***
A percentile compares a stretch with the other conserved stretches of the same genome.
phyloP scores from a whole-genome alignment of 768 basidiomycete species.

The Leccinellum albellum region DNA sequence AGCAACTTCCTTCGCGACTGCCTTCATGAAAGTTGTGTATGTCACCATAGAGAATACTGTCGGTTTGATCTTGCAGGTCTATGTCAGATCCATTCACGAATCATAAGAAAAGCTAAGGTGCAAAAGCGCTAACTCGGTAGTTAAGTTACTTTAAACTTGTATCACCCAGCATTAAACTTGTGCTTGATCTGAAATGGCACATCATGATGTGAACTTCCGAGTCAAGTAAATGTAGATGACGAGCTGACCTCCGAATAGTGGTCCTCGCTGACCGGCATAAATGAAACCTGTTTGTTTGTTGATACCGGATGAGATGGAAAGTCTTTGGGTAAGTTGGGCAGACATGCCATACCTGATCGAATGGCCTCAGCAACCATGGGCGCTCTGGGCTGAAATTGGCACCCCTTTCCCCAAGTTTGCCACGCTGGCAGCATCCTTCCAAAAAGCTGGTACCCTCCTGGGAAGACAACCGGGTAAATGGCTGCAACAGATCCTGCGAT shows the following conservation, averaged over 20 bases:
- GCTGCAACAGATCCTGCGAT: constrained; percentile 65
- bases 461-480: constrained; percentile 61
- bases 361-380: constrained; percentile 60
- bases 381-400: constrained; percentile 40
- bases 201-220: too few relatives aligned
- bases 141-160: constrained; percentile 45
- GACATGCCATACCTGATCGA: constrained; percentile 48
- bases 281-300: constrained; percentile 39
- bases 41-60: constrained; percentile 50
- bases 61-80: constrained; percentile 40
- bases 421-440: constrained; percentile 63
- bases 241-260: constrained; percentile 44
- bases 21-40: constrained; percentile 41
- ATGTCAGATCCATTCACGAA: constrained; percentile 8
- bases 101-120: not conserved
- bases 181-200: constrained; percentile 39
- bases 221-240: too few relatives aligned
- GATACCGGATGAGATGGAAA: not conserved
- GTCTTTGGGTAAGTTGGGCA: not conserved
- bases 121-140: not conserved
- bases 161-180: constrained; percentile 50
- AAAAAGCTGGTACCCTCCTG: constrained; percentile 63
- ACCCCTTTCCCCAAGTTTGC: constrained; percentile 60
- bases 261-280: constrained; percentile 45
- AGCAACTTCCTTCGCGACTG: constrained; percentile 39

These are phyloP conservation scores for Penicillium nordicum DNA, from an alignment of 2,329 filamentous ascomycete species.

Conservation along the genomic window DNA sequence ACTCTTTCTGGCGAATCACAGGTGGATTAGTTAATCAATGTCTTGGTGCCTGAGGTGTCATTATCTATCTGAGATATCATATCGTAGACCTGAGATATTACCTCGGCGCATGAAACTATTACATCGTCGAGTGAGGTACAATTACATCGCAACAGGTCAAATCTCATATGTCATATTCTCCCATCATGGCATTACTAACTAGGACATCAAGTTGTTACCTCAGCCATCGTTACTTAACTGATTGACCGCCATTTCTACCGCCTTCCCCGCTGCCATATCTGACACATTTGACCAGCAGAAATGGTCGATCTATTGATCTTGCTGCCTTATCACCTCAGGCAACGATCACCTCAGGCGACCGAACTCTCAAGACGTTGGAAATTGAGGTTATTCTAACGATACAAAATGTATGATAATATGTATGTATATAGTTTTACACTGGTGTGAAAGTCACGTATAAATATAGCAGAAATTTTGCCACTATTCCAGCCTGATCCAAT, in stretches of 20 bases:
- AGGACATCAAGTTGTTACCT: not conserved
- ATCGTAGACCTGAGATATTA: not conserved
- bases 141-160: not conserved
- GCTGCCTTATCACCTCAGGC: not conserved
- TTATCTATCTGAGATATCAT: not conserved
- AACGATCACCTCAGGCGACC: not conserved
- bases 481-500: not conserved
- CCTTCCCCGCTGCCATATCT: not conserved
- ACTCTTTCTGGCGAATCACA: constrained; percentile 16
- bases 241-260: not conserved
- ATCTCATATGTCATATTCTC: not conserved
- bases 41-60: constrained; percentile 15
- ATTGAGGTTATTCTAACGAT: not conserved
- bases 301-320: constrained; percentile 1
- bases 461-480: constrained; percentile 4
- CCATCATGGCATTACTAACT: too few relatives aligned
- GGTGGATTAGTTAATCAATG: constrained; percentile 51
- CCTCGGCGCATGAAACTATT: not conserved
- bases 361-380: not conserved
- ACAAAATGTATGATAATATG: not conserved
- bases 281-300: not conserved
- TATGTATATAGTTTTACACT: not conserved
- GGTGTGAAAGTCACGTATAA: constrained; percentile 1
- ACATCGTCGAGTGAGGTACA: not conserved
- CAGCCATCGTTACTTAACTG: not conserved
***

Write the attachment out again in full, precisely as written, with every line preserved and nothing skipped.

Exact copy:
A percentile compares a stretch with the other conserved stretches of the same genome.
phyloP scores from a whole-genome alignment of 768 basidiomycete species.

The Leccinellum albellum region DNA sequence AGCAACTTCCTTCGCGACTGCCTTCATGAAAGTTGTGTATGTCACCATAGAGAATACTGTCGGTTTGATCTTGCAGGTCTATGTCAGATCCATTCACGAATCATAAGAAAAGCTAAGGTGCAAAAGCGCTAACTCGGTAGTTAAGTTACTTTAAACTTGTATCACCCAGCATTAAACTTGTGCTTGATCTGAAATGGCACATCATGATGTGAACTTCCGAGTCAAGTAAATGTAGATGACGAGCTGACCTCCGAATAGTGGTCCTCGCTGACCGGCATAAATGAAACCTGTTTGTTTGTTGATACCGGATGAGATGGAAAGTCTTTGGGTAAGTTGGGCAGACATGCCATACCTGATCGAATGGCCTCAGCAACCATGGGCGCTCTGGGCTGAAATTGGCACCCCTTTCCCCAAGTTTGCCACGCTGGCAGCATCCTTCCAAAAAGCTGGTACCCTCCTGGGAAGACAACCGGGTAAATGGCTGCAACAGATCCTGCGAT shows the following conservation, averaged over 20 bases:
- GCTGCAACAGATCCTGCGAT: constrained; percentile 65
- bases 461-480: constrained; percentile 61
- bases 361-380: constrained; percentile 60
- bases 381-400: constrained; percentile 40
- bases 201-220: too few relatives aligned
- bases 141-160: constrained; percentile 45
- GACATGCCATACCTGATCGA: constrained; percentile 48
- bases 281-300: constrained; percentile 39
- bases 41-60: constrained; percentile 50
- bases 61-80: constrained; percentile 40
- bases 421-440: constrained; percentile 63
- bases 241-260: constrained; percentile 44
- bases 21-40: constrained; percentile 41
- ATGTCAGATCCATTCACGAA: constrained; percentile 8
- bases 101-120: not conserved
- bases 181-200: constrained; percentile 39
- bases 221-240: too few relatives aligned
- GATACCGGATGAGATGGAAA: not conserved
- GTCTTTGGGTAAGTTGGGCA: not conserved
- bases 121-140: not conserved
- bases 161-180: constrained; percentile 50
- AAAAAGCTGGTACCCTCCTG: constrained; percentile 63
- ACCCCTTTCCCCAAGTTTGC: constrained; percentile 60
- bases 261-280: constrained; percentile 45
- AGCAACTTCCTTCGCGACTG: constrained; percentile 39

These are phyloP conservation scores for Penicillium nordicum DNA, from an alignment of 2,329 filamentous ascomycete species.

Conservation along the genomic window DNA sequence ACTCTTTCTGGCGAATCACAGGTGGATTAGTTAATCAATGTCTTGGTGCCTGAGGTGTCATTATCTATCTGAGATATCATATCGTAGACCTGAGATATTACCTCGGCGCATGAAACTATTACATCGTCGAGTGAGGTACAATTACATCGCAACAGGTCAAATCTCATATGTCATATTCTCCCATCATGGCATTACTAACTAGGACATCAAGTTGTTACCTCAGCCATCGTTACTTAACTGATTGACCGCCATTTCTACCGCCTTCCCCGCTGCCATATCTGACACATTTGACCAGCAGAAATGGTCGATCTATTGATCTTGCTGCCTTATCACCTCAGGCAACGATCACCTCAGGCGACCGAACTCTCAAGACGTTGGAAATTGAGGTTATTCTAACGATACAAAATGTATGATAATATGTATGTATATAGTTTTACACTGGTGTGAAAGTCACGTATAAATATAGCAGAAATTTTGCCACTATTCCAGCCTGATCCAAT, in stretches of 20 bases:
- AGGACATCAAGTTGTTACCT: not conserved
- ATCGTAGACCTGAGATATTA: not conserved
- bases 141-160: not conserved
- GCTGCCTTATCACCTCAGGC: not conserved
- TTATCTATCTGAGATATCAT: not conserved
- AACGATCACCTCAGGCGACC: not conserved
- bases 481-500: not conserved
- CCTTCCCCGCTGCCATATCT: not conserved
- ACTCTTTCTGGCGAATCACA: constrained; percentile 16
- bases 241-260: not conserved
- ATCTCATATGTCATATTCTC: not conserved
- bases 41-60: constrained; percentile 15
- ATTGAGGTTATTCTAACGAT: not conserved
- bases 301-320: constrained; percentile 1
- bases 461-480: constrained; percentile 4
- CCATCATGGCATTACTAACT: too few relatives aligned
- GGTGGATTAGTTAATCAATG: constrained; percentile 51
- CCTCGGCGCATGAAACTATT: not conserved
- bases 361-380: not conserved
- ACAAAATGTATGATAATATG: not conserved
- bases 281-300: not conserved
- TATGTATATAGTTTTACACT: not conserved
- GGTGTGAAAGTCACGTATAA: constrained; percentile 1
- ACATCGTCGAGTGAGGTACA: not conserved
- CAGCCATCGTTACTTAACTG: not conserved